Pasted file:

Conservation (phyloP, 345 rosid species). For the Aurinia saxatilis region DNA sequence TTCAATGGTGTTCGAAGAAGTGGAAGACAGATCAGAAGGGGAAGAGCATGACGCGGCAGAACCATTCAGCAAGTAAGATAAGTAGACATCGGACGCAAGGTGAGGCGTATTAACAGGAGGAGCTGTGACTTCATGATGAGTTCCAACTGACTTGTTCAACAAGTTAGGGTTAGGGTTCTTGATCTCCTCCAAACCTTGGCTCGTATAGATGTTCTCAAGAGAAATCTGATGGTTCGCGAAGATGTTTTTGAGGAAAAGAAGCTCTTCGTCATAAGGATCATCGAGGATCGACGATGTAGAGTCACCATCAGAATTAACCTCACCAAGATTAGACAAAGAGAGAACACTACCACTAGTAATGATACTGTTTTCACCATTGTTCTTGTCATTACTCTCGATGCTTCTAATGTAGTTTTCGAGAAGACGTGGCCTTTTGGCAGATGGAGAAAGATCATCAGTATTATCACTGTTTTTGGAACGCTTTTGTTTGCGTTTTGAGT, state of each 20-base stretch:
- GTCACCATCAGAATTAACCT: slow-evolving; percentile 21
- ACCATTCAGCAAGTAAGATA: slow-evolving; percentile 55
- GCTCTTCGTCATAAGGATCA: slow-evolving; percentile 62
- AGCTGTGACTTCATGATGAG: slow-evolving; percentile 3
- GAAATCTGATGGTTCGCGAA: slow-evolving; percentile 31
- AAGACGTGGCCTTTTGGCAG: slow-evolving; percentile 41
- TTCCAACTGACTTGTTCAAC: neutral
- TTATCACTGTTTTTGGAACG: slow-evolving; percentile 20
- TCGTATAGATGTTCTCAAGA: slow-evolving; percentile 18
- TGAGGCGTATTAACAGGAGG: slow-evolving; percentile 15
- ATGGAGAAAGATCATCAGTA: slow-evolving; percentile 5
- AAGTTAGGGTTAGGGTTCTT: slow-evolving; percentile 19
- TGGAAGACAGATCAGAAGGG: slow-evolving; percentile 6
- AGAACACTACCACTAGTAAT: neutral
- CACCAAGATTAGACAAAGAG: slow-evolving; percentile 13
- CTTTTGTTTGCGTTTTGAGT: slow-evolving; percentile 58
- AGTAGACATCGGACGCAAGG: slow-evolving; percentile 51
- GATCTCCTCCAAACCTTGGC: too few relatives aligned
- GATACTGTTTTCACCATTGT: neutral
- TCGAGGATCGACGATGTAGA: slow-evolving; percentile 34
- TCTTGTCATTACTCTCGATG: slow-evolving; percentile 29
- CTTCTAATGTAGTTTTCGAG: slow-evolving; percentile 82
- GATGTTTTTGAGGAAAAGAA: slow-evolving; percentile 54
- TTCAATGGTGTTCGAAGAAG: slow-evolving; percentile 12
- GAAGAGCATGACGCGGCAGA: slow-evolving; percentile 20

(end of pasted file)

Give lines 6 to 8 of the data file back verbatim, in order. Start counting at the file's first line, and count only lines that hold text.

- GAAATCTGATGGTTCGCGAA: slow-evolving; percentile 31
- AAGACGTGGCCTTTTGGCAG: slow-evolving; percentile 41
- TTCCAACTGACTTGTTCAAC: neutral